Though this post has nothing to do with tiny houses, it is too awkward and long-winded for a mere Facebook status, and on a memorable day like… yesterday, I suppose, with the SCOTUS ruling, it’s relevant no matter what!

I have a story to share.

Back when I was around 7 years old (maybe 8 or 9, Mom would know for sure), I had a huge box of beads. This box had probably 24 compartments that held beads of all shapes and sizes in all the colors a little girl could want. I also had a ball of yarn that bled from one color to the next as you unraveled it. I would make figures and shapes by threading a bead and tying the yarn and threading more beads and tying another knot until the shapes became lizards and turtles and snakes.

The memories that I’m relishing today are of Grandpa Julio.

They start on a day when I made him a bead bracelet. I made sure to measure his wrist size with the yarn, give a little extra for the tie. I put the beads on, one by one: red, orange, yellow, green, blue, purple, pink, and back to red, orange…

I loved rainbows. Even more, I loved color. Colors in the order of the rainbow. I’d color anything in rainbow colors. I’d ask Mom for all of the rainbow school supplies, especially anything Lisa Frank. But on the day that I gave my grandpa that bracelet, I learned something about colors.

“What a nice bracelet,” he said. “I like it, but…” he hesitated, glancing at my mom.

“You can tell her,” she said.

“Can you make me another one, too? One that’s just one color?” he asked.

“What do you mean, grandpa?”

“I mean… can you make me one that’s not rainbow colors?”

“Oh, sure. Why?” I said. Rainbows are wonderful, I thought.

“Because, sweetheart, rainbows are for gay people.” I must not have understood. “You know, when a man likes a man…”

“Oh, ok.”

I must have made him another bracelet, maybe in all green. I do not remember. After that day, though, I wasn’t always so sure about rainbow colors. What did it mean, that rainbows are for gays? Why did they get the cool colors, in fact, why did they get ALL the colors? As the years went on, my understanding evolved. I didn’t want to be associated with being gay, though I didn’t think it was a bad thing. I was confused, but content to be grandpa’s cheerleader.

Jump ahead to when I was about 13.

My Grandma Rita had had too many strokes to be living alone, so she was in an assisted living facility. This was a special assisted living facility, one that looked more like a house than a hospital and had very few residents. The folks that took care of my grandma smiled a lot and said “hi” all the time. They were welcoming, always ready to please. They loved my grandfather. He visited every day, staying for most of the day as he was able. He had practically adopted the caretaker’s’ dog, learned how to cook the food they did, and helped them in every aspect when it came to making my grandma as comfortable as possible. In those first years, I remember my grandmother’s smile and nod as a sign that she felt loved and was content, even though she couldn’t talk or move at all. At the end of each day, Grandpa Julio went home, leaving Grandma in the care of the home.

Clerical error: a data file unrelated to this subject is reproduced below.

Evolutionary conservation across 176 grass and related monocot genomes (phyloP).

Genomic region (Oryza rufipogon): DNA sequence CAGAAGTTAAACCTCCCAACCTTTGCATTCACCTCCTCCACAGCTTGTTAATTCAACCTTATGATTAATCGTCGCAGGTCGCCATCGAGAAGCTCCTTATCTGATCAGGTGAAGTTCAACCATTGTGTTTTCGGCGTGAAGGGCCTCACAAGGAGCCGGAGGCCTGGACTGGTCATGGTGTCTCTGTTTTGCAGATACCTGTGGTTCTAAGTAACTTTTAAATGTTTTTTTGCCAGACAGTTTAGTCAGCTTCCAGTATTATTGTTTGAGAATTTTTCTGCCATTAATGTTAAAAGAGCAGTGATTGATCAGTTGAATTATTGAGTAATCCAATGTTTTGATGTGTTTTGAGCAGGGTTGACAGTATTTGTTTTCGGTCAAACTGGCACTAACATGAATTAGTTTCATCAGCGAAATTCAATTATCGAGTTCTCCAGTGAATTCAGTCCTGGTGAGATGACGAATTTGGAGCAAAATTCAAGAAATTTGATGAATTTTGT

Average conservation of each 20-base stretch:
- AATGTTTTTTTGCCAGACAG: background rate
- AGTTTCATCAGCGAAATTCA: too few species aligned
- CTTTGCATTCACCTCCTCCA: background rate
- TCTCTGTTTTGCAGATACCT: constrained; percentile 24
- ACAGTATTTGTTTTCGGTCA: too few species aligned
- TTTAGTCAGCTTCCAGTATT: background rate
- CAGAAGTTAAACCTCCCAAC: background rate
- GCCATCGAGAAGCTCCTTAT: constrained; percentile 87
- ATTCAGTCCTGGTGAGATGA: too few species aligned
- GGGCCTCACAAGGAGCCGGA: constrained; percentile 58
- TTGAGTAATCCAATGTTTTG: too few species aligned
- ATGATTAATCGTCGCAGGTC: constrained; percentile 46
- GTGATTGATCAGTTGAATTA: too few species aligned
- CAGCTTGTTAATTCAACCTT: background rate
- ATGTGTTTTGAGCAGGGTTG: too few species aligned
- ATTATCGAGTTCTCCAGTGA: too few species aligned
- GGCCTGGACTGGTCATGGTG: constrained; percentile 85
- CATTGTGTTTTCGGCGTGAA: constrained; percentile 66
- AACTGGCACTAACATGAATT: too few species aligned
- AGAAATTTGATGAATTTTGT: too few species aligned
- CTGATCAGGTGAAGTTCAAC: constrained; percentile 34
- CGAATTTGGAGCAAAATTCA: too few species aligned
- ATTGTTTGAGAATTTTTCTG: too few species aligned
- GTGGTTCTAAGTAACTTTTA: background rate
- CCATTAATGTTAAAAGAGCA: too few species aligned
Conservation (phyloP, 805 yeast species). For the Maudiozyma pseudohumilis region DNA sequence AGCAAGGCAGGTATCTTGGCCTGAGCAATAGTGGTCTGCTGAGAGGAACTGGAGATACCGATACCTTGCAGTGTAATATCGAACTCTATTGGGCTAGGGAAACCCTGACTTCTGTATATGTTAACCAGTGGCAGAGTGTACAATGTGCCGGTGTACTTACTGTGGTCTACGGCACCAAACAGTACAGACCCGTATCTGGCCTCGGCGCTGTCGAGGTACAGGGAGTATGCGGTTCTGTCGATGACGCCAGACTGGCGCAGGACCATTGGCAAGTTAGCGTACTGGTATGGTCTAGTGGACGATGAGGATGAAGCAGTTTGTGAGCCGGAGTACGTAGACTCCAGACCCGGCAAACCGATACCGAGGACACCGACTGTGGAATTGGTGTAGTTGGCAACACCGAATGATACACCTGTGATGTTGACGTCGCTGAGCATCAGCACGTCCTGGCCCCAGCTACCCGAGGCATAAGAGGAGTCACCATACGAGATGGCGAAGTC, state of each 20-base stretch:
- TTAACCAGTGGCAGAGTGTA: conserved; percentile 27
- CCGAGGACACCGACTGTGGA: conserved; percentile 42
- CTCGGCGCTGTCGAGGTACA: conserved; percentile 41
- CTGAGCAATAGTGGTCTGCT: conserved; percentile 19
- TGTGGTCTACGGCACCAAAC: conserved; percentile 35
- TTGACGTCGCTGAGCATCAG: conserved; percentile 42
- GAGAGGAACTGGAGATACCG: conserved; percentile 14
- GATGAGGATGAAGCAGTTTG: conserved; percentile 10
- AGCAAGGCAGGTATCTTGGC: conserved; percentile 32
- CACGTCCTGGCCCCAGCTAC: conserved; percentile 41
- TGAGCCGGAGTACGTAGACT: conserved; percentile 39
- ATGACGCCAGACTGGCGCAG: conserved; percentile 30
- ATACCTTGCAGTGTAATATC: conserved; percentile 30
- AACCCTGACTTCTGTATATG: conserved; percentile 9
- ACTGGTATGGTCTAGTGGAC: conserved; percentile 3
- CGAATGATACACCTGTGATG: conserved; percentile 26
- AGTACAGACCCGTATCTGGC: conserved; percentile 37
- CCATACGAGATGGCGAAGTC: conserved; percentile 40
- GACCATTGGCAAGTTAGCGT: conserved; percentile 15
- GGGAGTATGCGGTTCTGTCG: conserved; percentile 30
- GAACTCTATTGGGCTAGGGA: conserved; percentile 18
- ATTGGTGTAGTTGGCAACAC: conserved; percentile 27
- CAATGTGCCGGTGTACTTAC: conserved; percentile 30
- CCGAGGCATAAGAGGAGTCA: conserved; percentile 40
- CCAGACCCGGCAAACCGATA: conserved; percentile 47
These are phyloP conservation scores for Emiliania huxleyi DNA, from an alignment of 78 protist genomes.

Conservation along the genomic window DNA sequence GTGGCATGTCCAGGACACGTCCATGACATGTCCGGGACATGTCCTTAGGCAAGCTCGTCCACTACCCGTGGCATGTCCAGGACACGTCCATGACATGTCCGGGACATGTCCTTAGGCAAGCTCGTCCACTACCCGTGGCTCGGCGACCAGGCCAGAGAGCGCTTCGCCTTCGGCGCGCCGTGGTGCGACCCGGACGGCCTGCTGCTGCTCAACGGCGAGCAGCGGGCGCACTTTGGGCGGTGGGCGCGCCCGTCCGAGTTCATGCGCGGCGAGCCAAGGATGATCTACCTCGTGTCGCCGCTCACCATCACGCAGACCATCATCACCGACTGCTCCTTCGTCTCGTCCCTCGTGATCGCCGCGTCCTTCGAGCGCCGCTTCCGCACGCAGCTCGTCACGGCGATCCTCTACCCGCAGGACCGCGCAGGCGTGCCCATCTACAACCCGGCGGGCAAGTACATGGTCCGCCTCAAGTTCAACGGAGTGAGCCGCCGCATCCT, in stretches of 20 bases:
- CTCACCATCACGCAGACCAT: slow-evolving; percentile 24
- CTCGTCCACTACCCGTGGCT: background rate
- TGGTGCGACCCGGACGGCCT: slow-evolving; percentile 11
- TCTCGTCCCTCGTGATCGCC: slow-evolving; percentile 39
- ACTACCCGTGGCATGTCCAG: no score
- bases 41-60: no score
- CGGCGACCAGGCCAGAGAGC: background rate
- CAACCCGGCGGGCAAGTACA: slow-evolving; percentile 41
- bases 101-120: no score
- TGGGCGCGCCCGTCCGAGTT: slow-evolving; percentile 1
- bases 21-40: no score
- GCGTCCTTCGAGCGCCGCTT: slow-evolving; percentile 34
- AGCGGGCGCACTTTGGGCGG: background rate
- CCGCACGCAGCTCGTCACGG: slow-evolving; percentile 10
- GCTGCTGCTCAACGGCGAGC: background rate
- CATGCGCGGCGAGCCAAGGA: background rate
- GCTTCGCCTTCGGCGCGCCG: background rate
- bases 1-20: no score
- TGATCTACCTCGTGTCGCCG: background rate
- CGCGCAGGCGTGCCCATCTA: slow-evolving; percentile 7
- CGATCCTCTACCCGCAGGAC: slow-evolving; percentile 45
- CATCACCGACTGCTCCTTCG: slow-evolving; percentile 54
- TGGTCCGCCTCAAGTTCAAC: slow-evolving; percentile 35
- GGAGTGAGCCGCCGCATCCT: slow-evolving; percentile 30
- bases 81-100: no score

May 2006 was my grandmother’s funeral, the first in my memory. I didn’t like it, seeing family so sad. Seeing my grandpa so sad. Missing my grandma. About a year later, my grandfather, due to a number of health issues, including a broken heart, was being taken care of in the same home by the same loving people. At some point, he told my Mom a story that she later told me. Then, in 2007, Grandpa Julio passed away.

I could go on about him, his life, how great he was, and so on. An infinite story. But this post is about that story he told my Mom who told me:

The wonderful folks that took care of my grandmother and my grandfather were Filipino.

A couple of things I knew: My Mom’s family is of Portuguese descent from Macau, China (a former colony of Portugal). My grandparents were both born in Hong Kong.

A couple of things I didn’t know: For some historical reason, the culture my grandparents grew up in had taught them prejudice toward the people from the Philippines. So, just like many cultures across the world, race and ethnicity were a barrier between people fueled by frivolous hate. Whatever it spawned from–war, economic issues, political issues, religious differences–it lasted within the regular citizen for much longer than morals and reason would have it.

The thing my grandfather told my Mom was that he had lived with this prejudice for almost his whole life and didn’t know why. When Grandma Rita entered the home, everything changed. He was unsure of changing his way of thinking in the beginning. Coming from his generation, born in the 1920s, it was hard to change his faith and his beliefs. But he did. Eventually, he felt a deep gratitude for the folks that took care of his wife and, later, him. He loved them. He could not have done it without them.

That change was the most important thing he could have done: Prejudice is nothing compared to love, and if love has a chance, it’ll overtake anything that comes in the way of abolishing judgement and hate.

In his last days, I was lucky enough to have a last special connection with him. He couldn’t speak, couldn’t move, he could only blink and smile. I’d like to think he was letting go of all his prejudices. The sparkle in his eyes meant he had taken back that bracelet I had made him.

Today, I wear my rainbow colors proudly, and hope that more prejudices can be forgotten everywhere.

Everything in life is a balance.


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